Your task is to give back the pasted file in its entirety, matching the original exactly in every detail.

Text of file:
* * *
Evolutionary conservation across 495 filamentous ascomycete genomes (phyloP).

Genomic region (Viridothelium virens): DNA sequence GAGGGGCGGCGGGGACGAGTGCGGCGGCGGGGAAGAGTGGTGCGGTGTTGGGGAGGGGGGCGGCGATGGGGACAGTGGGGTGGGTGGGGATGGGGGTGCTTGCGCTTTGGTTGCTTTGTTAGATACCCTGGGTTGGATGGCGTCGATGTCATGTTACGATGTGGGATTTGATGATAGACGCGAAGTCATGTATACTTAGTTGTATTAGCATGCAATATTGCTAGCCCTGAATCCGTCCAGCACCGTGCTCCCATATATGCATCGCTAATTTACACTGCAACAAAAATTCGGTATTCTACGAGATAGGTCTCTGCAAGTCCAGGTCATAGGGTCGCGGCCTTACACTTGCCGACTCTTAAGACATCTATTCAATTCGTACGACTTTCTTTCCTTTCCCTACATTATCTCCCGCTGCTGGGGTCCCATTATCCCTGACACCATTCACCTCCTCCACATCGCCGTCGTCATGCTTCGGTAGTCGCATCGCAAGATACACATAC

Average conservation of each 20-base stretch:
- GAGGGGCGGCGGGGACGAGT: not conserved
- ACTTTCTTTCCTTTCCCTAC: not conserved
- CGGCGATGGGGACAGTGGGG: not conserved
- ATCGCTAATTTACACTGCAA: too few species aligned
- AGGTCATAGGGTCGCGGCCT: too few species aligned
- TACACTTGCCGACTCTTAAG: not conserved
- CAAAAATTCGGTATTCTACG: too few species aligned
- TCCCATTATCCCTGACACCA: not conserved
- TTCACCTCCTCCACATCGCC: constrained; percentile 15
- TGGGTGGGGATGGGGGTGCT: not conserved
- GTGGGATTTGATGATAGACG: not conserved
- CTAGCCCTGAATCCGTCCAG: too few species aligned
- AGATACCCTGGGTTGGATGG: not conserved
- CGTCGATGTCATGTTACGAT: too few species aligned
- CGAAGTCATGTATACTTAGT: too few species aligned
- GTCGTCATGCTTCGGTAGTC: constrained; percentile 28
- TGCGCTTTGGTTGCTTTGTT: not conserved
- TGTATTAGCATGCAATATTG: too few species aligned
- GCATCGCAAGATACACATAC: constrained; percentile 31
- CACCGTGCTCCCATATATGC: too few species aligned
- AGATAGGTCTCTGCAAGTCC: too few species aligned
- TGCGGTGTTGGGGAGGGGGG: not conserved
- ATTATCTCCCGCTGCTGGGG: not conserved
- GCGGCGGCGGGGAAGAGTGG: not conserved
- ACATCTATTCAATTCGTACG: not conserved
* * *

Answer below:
Evolutionary conservation across 495 filamentous ascomycete genomes (phyloP).

Genomic region (Viridothelium virens): DNA sequence GAGGGGCGGCGGGGACGAGTGCGGCGGCGGGGAAGAGTGGTGCGGTGTTGGGGAGGGGGGCGGCGATGGGGACAGTGGGGTGGGTGGGGATGGGGGTGCTTGCGCTTTGGTTGCTTTGTTAGATACCCTGGGTTGGATGGCGTCGATGTCATGTTACGATGTGGGATTTGATGATAGACGCGAAGTCATGTATACTTAGTTGTATTAGCATGCAATATTGCTAGCCCTGAATCCGTCCAGCACCGTGCTCCCATATATGCATCGCTAATTTACACTGCAACAAAAATTCGGTATTCTACGAGATAGGTCTCTGCAAGTCCAGGTCATAGGGTCGCGGCCTTACACTTGCCGACTCTTAAGACATCTATTCAATTCGTACGACTTTCTTTCCTTTCCCTACATTATCTCCCGCTGCTGGGGTCCCATTATCCCTGACACCATTCACCTCCTCCACATCGCCGTCGTCATGCTTCGGTAGTCGCATCGCAAGATACACATAC

Average conservation of each 20-base stretch:
- GAGGGGCGGCGGGGACGAGT: not conserved
- ACTTTCTTTCCTTTCCCTAC: not conserved
- CGGCGATGGGGACAGTGGGG: not conserved
- ATCGCTAATTTACACTGCAA: too few species aligned
- AGGTCATAGGGTCGCGGCCT: too few species aligned
- TACACTTGCCGACTCTTAAG: not conserved
- CAAAAATTCGGTATTCTACG: too few species aligned
- TCCCATTATCCCTGACACCA: not conserved
- TTCACCTCCTCCACATCGCC: constrained; percentile 15
- TGGGTGGGGATGGGGGTGCT: not conserved
- GTGGGATTTGATGATAGACG: not conserved
- CTAGCCCTGAATCCGTCCAG: too few species aligned
- AGATACCCTGGGTTGGATGG: not conserved
- CGTCGATGTCATGTTACGAT: too few species aligned
- CGAAGTCATGTATACTTAGT: too few species aligned
- GTCGTCATGCTTCGGTAGTC: constrained; percentile 28
- TGCGCTTTGGTTGCTTTGTT: not conserved
- TGTATTAGCATGCAATATTG: too few species aligned
- GCATCGCAAGATACACATAC: constrained; percentile 31
- CACCGTGCTCCCATATATGC: too few species aligned
- AGATAGGTCTCTGCAAGTCC: too few species aligned
- TGCGGTGTTGGGGAGGGGGG: not conserved
- ATTATCTCCCGCTGCTGGGG: not conserved
- GCGGCGGCGGGGAAGAGTGG: not conserved
- ACATCTATTCAATTCGTACG: not conserved